by A K Biswas
“Courts are comparable to brothels” 
–Bankim Chandra Chatterjee
Bankim Chandra Chatterjee (26 June 1838–8 April 1894), a Deputy Magistrate of Government of Bengal wrote celebrated novel Anandamath. The composer of the national song, “Bande Matarm” had observed in an essay that “courts were comparable to brothels.” Anybody would expose himself to be hauled over the coals for observations as such in contempt of court. Were the British more tolerant? The novelist, decorated with coveted royal titles Rai Bahadur in 1891 and Companion of the Most Eminent Order of the Indian Empire in 1891, retired unmolested with glory. A recent case has obliged us to recall the inherent import of what Bankim Chandra Chatterjee had written over a century ago.Read More »
Some 350 years ago people came from far west to make us ‘civilised’, because we were a potent market for them to be exploited. And now, they are trying to make us ‘Smart’, because they feel we are ready to move from mere civilisation to smart civilisation. This is from where rises the dilemma of becoming smart and defining what smartness is actually? This smartness begins from technology and ends at eviction of Urban poor. The Neo-liberal planning shift for the growth and Urbanisation has meant that evictions in cities have become a common phenomenon. It can be done for beautification, redevelopment, cleanliness, infrastructural development or other Urban Development Activity. Sometimes evictions are also done for the safety, security and well being of the residents in slums but these are very less in number. According to the Committee on Economic, Social and Cultural Rights, general comment No. 7 (1997) on the right to adequate housing: “Evictions are the permanent or temporary removal against the will of individuals, families and/or communities from the homes and/or land which they occupy, without the provision of, and access to, appropriate forms of legal or other protection.” With the advent of Urban Rejuvenation and Transformation Programmes like PMAY, SBM, Smart City, AMRUT etc. the fear of evictions has increased manifold. It raises the concern of access and control over Space. A space which is central to the Urban Politics, Urban Sociology and Urban Economics. A space which has made cities, an engine of growth. The Labour and its relation with space, A manager and its relation with space and Government and its relation with space. Government has control over space, the Manager or Market has affordability of space but the labour or the poor are denied even the access of space.Read More »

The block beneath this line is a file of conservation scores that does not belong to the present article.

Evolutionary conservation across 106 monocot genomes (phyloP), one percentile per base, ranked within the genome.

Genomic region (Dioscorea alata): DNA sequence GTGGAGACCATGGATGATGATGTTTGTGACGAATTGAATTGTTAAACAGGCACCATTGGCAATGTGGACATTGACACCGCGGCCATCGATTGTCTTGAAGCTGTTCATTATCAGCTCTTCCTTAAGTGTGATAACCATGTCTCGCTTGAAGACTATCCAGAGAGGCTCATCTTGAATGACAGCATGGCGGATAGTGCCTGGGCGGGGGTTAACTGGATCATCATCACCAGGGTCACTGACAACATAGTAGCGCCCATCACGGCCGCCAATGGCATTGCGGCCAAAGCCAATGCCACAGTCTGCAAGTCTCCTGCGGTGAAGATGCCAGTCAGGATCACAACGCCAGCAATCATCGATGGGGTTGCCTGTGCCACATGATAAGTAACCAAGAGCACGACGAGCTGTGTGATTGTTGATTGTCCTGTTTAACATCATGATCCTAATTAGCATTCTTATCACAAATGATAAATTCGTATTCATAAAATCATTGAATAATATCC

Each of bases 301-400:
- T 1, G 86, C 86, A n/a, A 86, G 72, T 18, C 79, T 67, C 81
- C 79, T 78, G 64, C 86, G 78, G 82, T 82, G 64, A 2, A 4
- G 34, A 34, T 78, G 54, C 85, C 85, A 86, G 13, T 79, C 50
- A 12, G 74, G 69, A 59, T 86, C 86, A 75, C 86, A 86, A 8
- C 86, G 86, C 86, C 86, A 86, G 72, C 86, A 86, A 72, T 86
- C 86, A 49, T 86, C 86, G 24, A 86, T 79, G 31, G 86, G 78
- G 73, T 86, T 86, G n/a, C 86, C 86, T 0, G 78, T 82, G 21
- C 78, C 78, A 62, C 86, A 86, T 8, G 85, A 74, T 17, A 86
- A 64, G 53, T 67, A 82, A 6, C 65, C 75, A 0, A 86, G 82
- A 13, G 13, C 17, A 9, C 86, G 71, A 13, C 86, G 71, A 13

Press Release | June 23, 2017
Coordination of Democratic Rights Organisation strongly condemns the arrest of three mine workers Rabi Murmu, Abhimanyu Mohanto and Ramesh Majhi on June 12, 2017 on false and fabricated charges of conspiring to wage a war against the Indian state and inciting violence. We understand this arrest and the imposition of severe charges as an attempt by the ruling BJD and BC Mohanty & Sons, the company operating the mine in Sukinda valley to intimidate and prevent the mine workers from forming a trade union and challenging human rights violations resulting from mass tribal displacement in the region.
Rabi Murmu is the President and Abhimanyu Mohanto is the General Secretary of the Aancholiko Khoni Khadaan Mazdoor Sangh, a union that has been organizing in the pursuit of regularizing the wages of mine workers as well as their registration in the B Register. The union has also been drawing attention to rights violations of persons displaced by the mines, with an eruption in mining licenses over the past few years in Sukinda valley, which is the chromite-rich belt of Odisha in Jajpur district. Odisha has 98% of the total chromite reserve in India, 97% of which is found in the Sukinda valley. Currently, there are 14 chromite mines in the Sukinda valley of which 12 or 13 are in operation.Read More »
A Frontier Editorial | Vol. 49, No.50, Jun 18 – 24, 2017